Even though global cereal production is expected to hit a new record this year, the United Nations Food and Agriculture Organization (FAO) is cautioning that the impact of the current financial crisis on the agricultural sector could mean a surge in food prices in the coming year.
In its bi-annual "Food Outlook
,” FAO noted that much of the boost in cereal production took place in developed countries where farmers were in a better position to respond to high prices.
Developing countries, on the other hand, were largely limited in their capacity to respond to high prices by supply side constraints on their agricultural sectors, according to the report.
Concepcion Calpe, one of the main authors of the report, said this year's record cereal harvest and the recent fall in food prices should not create a false sense of security.
"For example, if the current price volatility and liquidity conditions prevail in 2008/09, plantings and output could be affected to such an extent that a new price surge might take place in 2009/10, unleashing even more severe food crises than those experienced recently,” she said.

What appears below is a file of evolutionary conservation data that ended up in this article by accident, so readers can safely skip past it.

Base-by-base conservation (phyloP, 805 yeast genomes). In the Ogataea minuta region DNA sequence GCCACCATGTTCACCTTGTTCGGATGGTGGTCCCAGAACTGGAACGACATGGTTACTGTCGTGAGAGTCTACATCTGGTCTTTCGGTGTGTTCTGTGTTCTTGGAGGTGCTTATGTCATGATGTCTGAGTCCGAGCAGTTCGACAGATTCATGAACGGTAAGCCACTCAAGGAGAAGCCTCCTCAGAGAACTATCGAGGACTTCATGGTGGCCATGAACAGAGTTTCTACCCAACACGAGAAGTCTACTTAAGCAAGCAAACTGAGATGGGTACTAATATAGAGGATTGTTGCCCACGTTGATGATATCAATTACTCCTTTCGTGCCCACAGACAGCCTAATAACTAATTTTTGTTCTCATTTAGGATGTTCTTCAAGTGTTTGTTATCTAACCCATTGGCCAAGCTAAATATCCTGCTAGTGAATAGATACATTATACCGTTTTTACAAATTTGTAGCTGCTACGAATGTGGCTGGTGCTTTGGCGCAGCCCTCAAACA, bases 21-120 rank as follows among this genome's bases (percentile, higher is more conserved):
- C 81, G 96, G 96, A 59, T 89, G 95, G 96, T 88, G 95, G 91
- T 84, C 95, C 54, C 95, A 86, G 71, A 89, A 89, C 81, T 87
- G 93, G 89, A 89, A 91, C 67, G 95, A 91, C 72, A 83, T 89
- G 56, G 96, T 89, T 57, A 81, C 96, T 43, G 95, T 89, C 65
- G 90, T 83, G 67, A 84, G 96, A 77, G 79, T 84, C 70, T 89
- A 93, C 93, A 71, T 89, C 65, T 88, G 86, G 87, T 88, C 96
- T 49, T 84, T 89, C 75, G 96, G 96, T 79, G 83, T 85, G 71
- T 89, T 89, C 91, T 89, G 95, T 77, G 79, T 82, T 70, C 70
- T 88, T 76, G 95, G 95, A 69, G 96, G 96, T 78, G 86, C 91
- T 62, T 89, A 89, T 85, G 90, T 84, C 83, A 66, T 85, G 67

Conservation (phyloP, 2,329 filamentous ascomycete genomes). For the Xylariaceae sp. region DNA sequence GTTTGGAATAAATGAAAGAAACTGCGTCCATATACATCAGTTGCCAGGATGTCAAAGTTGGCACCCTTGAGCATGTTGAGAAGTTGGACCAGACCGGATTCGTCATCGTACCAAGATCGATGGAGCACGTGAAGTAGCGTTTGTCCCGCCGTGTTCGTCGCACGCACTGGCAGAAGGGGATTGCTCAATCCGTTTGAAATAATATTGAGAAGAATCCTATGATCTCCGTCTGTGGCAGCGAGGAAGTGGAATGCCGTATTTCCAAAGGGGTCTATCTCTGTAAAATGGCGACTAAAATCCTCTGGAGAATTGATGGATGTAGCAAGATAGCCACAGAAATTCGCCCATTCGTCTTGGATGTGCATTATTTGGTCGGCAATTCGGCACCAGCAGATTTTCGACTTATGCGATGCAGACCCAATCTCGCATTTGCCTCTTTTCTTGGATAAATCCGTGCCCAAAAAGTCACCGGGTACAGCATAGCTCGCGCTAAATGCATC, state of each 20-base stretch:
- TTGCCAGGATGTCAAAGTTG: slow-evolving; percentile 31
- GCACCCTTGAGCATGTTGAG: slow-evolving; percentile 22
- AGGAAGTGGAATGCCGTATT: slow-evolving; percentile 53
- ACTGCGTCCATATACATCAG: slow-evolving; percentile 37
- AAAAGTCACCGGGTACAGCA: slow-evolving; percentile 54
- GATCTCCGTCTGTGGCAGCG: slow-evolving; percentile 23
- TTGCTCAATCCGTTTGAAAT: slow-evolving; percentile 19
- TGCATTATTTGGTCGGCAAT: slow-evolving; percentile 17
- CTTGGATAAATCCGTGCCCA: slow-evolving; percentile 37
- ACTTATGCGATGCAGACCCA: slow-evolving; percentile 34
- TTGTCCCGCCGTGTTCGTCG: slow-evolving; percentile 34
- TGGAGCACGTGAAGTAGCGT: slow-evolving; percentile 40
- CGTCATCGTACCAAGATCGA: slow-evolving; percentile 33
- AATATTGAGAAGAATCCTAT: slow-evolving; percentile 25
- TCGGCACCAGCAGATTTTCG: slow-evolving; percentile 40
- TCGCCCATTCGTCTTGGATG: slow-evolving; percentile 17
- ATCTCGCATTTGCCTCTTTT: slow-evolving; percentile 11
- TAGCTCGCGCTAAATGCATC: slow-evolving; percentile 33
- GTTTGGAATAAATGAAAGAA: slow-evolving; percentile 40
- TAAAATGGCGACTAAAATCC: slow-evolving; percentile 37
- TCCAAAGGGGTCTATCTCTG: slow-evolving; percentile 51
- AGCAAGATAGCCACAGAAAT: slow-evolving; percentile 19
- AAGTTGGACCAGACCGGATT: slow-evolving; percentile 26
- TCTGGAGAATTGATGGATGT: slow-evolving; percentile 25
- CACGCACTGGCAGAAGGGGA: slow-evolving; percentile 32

"The financial crisis of the last few months has amplified downward price movements, contributed to tighten credit markets, and introduced greater uncertainty about next year's prospects, so that many producers are adopting very conservative planting decisions.”
FAO pointed out that the surge in food prices over the past year has increased the number of undernourished people in the world to an estimated 923 million, and this number could grow.
"There is a real risk that as a consequence of the current world economic problems people will have to reduce their food intake and the number of hungry could rise further,” Calpe said .
To feed a world population of more than nine billion people by 2050, global food production must nearly double, according to FAO. That effort would require addressing land and water constraints, low investments in rural infrastructure and agricultural research, the rising cost of agricultural inputs, and slow adaptation to climate change, according to FAO.